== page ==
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Open Market: WRs Worthy of Cowboys' Interest 


(Note: The content provided is based off opinions and/or perspective of the editorial staff and not the Cowboys football staff or organization).

FRISCO, TX — With the events of Super Bowl 57 now in the rearview, the Kansas City Chiefs having prevented the Philadelphia Eagles from hoisting their franchise's second Lombardi trophy, it's officially time for the Dallas Cowboys to begin preparing for how they'll approach and attack 2023 NFL free agency.

Legal tampering begins on March 13 and the new league year kicks off on March 15, and there are plenty of expiring contracts that will thrust players into the open market for teams to begin making offers and, as it relates the wide receiver position in Dallas, there is no shortage of talent of which the Cowboys should be interested.

As we kick off the inaugural edition of this series — where we'll name notable options for each position in Dallas — let's begin with the most pressing of them all: wide receiver.

What's Here:

T.Y. Hilton: The Ghost appeared in Dallas and wasted no time stealing the show. After all, on third down, find T.Y., as Prescott so eloquently stated following the now legendary reception on third-and-18 that saved the day against the Eagles at AT&T Stadium and announced to the entire NFL that Hilton's wheels were as spry as they've ever been.

He formed an instant chemistry with Prescott and Lamb, mentoring young WRs on the roster on a regular basis, and film shows just how often he got separation even when he went untargeted (spoiler: a whole lot). I understand the interest in Beckham but, in my opinion, Hilton has already shown what he can be in this offense and, for me, that puts him atop higher than OBJ on my wish list.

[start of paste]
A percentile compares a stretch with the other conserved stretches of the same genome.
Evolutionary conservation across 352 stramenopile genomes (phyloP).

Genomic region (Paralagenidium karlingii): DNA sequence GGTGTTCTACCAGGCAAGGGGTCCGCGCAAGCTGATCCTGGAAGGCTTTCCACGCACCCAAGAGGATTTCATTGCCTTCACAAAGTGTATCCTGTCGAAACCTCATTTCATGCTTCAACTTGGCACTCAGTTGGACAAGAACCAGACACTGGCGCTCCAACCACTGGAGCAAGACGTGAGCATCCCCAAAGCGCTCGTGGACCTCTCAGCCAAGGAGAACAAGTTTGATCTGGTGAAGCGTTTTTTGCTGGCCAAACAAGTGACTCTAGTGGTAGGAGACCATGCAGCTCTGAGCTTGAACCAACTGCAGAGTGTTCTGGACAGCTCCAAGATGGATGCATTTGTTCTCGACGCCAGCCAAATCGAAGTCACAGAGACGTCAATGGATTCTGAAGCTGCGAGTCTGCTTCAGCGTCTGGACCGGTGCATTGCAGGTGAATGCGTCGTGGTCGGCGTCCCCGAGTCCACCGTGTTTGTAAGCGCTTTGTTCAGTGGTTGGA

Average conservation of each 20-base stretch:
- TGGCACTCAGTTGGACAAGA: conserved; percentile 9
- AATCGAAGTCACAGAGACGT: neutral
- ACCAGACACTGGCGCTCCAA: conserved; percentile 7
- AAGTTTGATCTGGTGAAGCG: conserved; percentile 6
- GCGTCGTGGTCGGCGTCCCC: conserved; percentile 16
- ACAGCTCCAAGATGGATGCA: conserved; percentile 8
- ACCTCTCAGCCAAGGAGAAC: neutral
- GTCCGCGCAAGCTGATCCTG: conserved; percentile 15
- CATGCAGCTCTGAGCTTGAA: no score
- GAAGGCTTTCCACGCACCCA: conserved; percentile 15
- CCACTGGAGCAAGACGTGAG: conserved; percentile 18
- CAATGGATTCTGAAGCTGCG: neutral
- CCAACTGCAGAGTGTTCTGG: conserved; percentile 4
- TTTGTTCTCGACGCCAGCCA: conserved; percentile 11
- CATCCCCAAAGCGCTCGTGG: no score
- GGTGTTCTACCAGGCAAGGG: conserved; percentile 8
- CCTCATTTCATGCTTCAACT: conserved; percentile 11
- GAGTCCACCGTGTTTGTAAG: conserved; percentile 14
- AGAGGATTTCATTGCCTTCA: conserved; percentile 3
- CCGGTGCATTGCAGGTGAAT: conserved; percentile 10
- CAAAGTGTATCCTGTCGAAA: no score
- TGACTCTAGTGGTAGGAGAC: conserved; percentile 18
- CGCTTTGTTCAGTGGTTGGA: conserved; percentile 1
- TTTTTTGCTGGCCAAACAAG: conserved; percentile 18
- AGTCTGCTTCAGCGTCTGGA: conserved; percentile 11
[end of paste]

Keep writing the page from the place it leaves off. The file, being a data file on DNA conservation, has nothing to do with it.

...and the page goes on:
Noah Brown: There isn't a coach drawing in oxygen who wouldn't give a part of his left lung to have a player with the dedication and grind of Brown on his team, and you can take that to the bank. It's a guy who did whatever was asked of him, which included a ton of dirty work and heavy lifting on special teams over the course of his six-year career with the Cowboys — a former seventh-round pick (2017) who finally got his shot as a starter in 2022, in a role vacated by Cedrick Wilson.

Brown became the star of the show at WR when the Cowboys needed it most: having lost Prescott for five games and with Lamb trying to find his groove as WR1, with Gallup still absent due to injury. Brown put on a show that led many to believe he'd possibly share a free agency arc with Wilson, but he cooled noticeably during the back half of the season. Having already played under more than one prove-it deal in Dallas, it would make sense for both to dance that tango again (given his value to special teams and as a depth/insurance piece on offense).

What's Out There:

Note: Players on this will be unrestricted on March 15, barring a newly-signed deal with their incumbent team prior to that date.

Odell Beckham, Jr.: You knew the Cowboys weren't going to simply walk away from this courtship after throwing their entire weight at trying to woo Beckham to Dallas in December, during multiple visits, before the two failed to come to terms largely because of the receiver's inability to immediately step in and contribute. That led them to hit pause and sign Hilton instead, but as the front office readily admits, they'll re-engage with what should (key word) be a healthy OBJ over the next several weeks.